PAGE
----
3. Economic models are evolving. Several comments centered on how firms can manage the cost of evaluating, licensing, and supporting new platforms. While some have considered passing some portion of the cost on to the advisor, they’ve stopped short of considering client-pull for new tools or driving advisors to sketchy alternative tools (e.g., freeware).
  4. Monitoring for prohibited tools intensifies. Lessons from Roaring Kitty and the SEC’s emphasis on outside business activities were not lost on the panel. Suggestions included the modification of lexicons to look for prohibited networks, updated written supervisory procedures, as well the use of attestations from employees as measures to stay in front of this very visible topic.


The visibility gap continues. Financial firms remain focused on the loss of visibility into the activities of hybrid workers. Panelists advocated for:


  • Using gap analyses to identify areas that may be unintentionally biased toward in-person policy inspection
  • Codifying policy items that are unique to remote work
  • Awareness of the specific locations of remote staff, to meet branch location registration requirements in each state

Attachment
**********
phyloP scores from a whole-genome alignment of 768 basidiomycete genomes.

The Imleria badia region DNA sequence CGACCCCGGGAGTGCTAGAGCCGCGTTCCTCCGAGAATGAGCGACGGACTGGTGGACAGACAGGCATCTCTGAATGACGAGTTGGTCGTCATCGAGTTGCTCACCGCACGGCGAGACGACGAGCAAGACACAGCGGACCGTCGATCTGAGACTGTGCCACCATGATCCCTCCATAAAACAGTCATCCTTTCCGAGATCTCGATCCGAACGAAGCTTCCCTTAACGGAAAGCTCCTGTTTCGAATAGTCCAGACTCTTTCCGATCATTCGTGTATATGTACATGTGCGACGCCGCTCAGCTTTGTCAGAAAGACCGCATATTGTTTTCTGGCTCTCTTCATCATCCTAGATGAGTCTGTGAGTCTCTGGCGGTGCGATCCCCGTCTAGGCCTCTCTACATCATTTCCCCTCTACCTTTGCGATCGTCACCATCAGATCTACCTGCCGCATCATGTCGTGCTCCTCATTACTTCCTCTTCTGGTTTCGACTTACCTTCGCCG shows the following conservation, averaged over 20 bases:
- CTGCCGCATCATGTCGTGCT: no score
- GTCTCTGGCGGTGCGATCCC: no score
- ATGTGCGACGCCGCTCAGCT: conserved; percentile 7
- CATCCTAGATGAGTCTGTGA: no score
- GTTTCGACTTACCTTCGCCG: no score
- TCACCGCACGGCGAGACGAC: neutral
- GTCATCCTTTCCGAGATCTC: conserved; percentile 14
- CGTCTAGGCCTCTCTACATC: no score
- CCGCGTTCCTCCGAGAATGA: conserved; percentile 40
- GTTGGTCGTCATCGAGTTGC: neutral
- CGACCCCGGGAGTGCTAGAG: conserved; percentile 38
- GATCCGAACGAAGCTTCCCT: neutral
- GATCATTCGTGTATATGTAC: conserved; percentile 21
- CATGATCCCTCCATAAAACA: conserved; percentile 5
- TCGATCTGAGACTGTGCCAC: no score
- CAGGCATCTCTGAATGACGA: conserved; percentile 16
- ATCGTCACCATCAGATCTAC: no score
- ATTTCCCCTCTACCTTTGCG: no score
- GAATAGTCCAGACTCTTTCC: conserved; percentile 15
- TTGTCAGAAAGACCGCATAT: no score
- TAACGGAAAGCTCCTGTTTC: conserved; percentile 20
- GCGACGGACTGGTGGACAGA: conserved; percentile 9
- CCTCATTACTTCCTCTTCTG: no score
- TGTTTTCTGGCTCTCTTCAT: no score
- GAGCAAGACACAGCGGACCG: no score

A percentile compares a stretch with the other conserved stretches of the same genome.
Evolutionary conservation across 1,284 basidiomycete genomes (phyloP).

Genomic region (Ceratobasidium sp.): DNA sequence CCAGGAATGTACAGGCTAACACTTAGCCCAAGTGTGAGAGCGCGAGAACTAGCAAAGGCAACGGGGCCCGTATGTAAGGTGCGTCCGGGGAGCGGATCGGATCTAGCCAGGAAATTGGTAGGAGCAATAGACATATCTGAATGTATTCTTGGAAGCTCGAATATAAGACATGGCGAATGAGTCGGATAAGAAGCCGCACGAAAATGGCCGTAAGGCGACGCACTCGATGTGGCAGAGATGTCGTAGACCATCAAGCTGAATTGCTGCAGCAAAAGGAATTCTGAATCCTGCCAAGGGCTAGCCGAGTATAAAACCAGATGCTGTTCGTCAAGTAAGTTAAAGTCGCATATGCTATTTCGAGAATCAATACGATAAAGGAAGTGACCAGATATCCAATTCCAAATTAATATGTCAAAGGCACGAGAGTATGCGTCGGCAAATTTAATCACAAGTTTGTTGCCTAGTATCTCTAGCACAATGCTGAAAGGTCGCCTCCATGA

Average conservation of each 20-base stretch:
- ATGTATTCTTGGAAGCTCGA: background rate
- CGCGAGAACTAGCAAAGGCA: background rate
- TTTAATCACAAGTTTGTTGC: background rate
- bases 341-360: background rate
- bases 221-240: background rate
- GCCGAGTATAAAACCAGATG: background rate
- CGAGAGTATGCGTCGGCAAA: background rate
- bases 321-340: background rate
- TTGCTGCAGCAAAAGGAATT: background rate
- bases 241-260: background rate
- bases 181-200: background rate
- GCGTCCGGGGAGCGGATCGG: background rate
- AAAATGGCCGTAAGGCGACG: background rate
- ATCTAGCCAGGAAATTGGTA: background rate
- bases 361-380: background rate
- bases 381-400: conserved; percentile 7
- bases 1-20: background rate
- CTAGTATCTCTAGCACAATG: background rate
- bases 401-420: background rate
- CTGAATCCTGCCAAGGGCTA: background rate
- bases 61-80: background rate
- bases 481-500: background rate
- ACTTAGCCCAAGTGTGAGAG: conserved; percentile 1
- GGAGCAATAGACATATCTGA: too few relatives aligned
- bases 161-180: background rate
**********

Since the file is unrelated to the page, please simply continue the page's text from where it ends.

Keeping up with the volume and variety of data. Financial firms are struggling to keep up with the volume and variety of communications content being generated every day. For many, adding supervisory staff is not an option, and the tuning of lexicons can get to a point of diminishing, marginal returns. The goal of becoming more efficient with technology will lead some toward artificial intelligence and machine learning solutions faster than originally planned.


Clearly, the phrase “back to normal” is as inaccurate as the notion of going “back to work.” Aside from the unknown fate of large in-person industry conferences, the virtual workplace has become the norm, at least for the foreseeable future. The advisor is the branch as the employee is the office, whether that means a physical or virtual presence or both. It’s time for firms to ensure that their compliance controls are equally effective in a future with WFH, WFA, or WFCB.


Source & author: Robert Cruz. Vice President, Information Governance at Smarsh.


Robert is Vice President, Information Governance for Smarsh. He has more than 20 years of experience in providing thought leadership on emerging topics including cloud computing, information governance, and discovery cost and risk reduction.